In the summer of 2009, I was searching locally for a book club to join but was unhappy with the options I found. So with a little forethought, I jumped into establishing my own book club with friends. Three years and 25 books later, we are meeting tonight and still going strong. Putting together a successful book club is easier than you might think.
the 25 books my book club has read
1. Determine who you are going to invite. I sent a wide invite to friends and coworkers, not making any assumptions about who would be "readers" or not. Our initial group was about 10 people; given people's schedules, this guaranteed attendance of at least 5 people for each meeting. Don't worry if your group starts small at first. As members enjoy themselves, they can start inviting their own friends and coworkers and your group will grow.
2. Determine the frequency of your meetings and set the schedule. I'd recommend evaluating your group and your sense of their schedules to set the right frequency. For us, every month seemed too frequent and every two months not frequent enough. We meet every 6 weeks or so and I set the dates a year at a time, avoiding holidays.
3. Find a meeting location. We have an incredibly easy solution for this within my book club: everyone is asked to host in their homes on a rotating basis. Based on the size of your group and frequency of your meetings, this could mean that everyone only needs to host about once per year. Coffee shops, restaurants and even community centers could be wonderful alternatives, as well.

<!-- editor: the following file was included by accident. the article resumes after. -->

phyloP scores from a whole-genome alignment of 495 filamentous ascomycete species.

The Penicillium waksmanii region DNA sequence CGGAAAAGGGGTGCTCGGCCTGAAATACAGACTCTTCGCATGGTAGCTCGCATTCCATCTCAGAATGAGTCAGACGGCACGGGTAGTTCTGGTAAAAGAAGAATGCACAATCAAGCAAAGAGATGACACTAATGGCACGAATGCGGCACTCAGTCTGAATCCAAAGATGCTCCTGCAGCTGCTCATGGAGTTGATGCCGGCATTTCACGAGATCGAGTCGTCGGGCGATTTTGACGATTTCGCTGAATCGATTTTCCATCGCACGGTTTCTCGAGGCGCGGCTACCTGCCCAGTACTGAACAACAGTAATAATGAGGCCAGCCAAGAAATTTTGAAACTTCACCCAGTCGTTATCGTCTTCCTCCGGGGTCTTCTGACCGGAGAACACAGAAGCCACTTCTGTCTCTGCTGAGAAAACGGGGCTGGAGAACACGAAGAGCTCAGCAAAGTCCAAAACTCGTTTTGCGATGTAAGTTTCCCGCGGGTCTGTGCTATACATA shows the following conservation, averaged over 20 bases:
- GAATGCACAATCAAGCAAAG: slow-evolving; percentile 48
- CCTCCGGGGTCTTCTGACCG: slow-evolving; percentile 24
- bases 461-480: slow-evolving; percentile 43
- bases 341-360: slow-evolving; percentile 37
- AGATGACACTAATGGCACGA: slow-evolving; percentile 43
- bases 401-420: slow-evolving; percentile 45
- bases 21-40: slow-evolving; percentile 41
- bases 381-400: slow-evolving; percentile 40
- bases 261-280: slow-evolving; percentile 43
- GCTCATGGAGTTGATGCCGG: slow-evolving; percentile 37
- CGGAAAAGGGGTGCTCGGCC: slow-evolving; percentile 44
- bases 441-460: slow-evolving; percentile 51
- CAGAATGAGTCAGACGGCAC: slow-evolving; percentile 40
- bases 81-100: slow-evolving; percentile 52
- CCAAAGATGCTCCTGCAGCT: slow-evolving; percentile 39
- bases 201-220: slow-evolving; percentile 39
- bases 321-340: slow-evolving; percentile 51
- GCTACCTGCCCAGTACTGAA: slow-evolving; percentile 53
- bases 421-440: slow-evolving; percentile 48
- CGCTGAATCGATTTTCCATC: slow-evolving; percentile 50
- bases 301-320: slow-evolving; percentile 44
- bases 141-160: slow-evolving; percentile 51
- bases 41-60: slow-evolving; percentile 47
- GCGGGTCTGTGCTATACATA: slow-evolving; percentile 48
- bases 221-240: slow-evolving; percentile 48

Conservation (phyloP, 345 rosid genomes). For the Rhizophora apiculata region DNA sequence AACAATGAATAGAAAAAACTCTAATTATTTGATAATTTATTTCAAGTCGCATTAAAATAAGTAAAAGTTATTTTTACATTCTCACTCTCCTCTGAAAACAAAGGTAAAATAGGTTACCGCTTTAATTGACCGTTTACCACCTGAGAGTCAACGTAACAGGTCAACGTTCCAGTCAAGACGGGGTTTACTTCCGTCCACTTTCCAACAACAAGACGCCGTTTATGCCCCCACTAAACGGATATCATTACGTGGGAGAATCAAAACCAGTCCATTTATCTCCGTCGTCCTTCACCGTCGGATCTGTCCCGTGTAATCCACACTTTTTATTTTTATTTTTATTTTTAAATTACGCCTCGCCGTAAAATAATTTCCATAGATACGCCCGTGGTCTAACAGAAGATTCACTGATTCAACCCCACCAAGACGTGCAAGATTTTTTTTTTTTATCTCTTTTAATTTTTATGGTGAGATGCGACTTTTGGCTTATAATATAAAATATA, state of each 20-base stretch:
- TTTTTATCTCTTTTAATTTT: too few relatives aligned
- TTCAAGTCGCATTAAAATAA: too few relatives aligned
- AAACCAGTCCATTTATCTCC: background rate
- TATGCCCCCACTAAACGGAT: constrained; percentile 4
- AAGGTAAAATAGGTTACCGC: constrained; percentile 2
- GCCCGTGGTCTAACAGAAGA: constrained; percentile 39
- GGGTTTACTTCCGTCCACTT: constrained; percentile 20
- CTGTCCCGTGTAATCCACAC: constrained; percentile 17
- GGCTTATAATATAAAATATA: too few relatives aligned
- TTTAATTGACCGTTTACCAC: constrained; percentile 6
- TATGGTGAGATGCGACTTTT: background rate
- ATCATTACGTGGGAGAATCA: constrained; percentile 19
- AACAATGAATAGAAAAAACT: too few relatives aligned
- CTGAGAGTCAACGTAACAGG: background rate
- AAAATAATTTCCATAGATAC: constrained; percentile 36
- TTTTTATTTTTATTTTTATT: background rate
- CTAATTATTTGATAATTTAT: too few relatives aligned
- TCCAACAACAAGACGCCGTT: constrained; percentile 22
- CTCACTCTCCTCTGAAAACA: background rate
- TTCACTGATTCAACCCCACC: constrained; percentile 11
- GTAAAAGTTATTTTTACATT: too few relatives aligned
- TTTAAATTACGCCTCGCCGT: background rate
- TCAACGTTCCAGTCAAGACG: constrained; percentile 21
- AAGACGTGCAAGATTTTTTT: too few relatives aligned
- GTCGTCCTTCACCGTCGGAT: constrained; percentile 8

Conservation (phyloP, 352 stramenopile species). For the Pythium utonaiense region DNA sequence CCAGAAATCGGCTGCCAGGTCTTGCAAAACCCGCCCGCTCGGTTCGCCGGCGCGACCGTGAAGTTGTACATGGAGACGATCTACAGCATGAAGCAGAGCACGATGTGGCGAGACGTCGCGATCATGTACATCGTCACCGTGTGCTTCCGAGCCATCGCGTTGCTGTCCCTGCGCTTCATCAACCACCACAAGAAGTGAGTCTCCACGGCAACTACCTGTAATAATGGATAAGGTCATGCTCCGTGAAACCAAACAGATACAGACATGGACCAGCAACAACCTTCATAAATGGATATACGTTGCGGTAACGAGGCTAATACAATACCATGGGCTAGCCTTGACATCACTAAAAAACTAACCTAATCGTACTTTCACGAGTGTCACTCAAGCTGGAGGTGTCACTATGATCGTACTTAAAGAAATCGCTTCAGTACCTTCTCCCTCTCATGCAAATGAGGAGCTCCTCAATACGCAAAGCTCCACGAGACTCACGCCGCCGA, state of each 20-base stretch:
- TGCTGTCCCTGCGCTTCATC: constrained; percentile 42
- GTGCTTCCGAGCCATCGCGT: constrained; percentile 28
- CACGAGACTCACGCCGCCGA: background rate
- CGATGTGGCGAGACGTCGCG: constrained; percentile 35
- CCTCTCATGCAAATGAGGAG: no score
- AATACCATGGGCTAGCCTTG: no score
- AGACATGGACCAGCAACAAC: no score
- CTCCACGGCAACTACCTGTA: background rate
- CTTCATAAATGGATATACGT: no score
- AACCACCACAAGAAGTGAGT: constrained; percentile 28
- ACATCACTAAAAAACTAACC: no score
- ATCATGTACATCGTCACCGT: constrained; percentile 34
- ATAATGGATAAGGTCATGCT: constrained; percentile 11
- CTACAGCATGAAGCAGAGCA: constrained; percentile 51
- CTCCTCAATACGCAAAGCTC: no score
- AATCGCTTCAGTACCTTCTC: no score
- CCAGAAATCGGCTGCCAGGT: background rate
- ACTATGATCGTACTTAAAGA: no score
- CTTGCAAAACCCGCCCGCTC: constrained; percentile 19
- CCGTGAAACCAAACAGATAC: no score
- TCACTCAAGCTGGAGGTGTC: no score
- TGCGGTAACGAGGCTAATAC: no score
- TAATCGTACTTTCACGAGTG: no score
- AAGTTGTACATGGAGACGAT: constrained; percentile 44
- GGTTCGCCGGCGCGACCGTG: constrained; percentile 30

4. Determine how the books will be selected, and who will be doing the deciding. The most fair and agreeable approach for my book club is that the host selects the book. This gives everyone an opportunity to participate in the selection process.
5. Narrow the focus of your book club. If you'd like the possibility of exploring reoccuring themes, or just want to help your participants to narrow their choices, consider establishing a theme or other guidelines. For example, my book club typically only reads 20th and 21st century novels, with the rare non-fiction mixed in. For even more focus, you could select a genre like mystery, chick lit, or even young adult fiction. How fun might it be to meet with friends to discuss old favorites like "The Babysitter's Club" or "Nancy Drew"?!
6. Establish ground rules. Consider establishing a rule around what types of books are not allowed. I established a rule that while non-fiction is allowed, we will not be reading non-fiction that focuses on politics, religion or business. Our only other rule? That we ask you to still read along if you've already read the book selection.
7. Set the structure for your meetings. Will they be structured and guided by the host? Will you allow more "open" discussion based on the interest of the members? Or a blend? There are wonderful resources online to find discussion questions to help guide your book club discussion. My personal favorite is Lit Lovers; and Book Clubs Resource has also been very helpful.
8. Lastly, determine how you will send invites and collect RSVPs. An easy and free solution is to use FaceBook; we have a private group where everyone can post messages and through which I can send the invites. evite is another great electronic choice that only requires your members to have email addresses. Don't have a tech-savvy group? Paper invitations are always an option.
Tonight, my book club meets to discuss Gone Girl by Gillian Flynn, an absolutely thrilling read. If the weather cooperates, there will even be a bonfire! We all have very busy schedules, but we value this time together and appreciate the push to find the time to read. It's truly been a fulfilling experience participating in a book club. If you love to read, I'd definitely encourage you to jump in and start your own book club.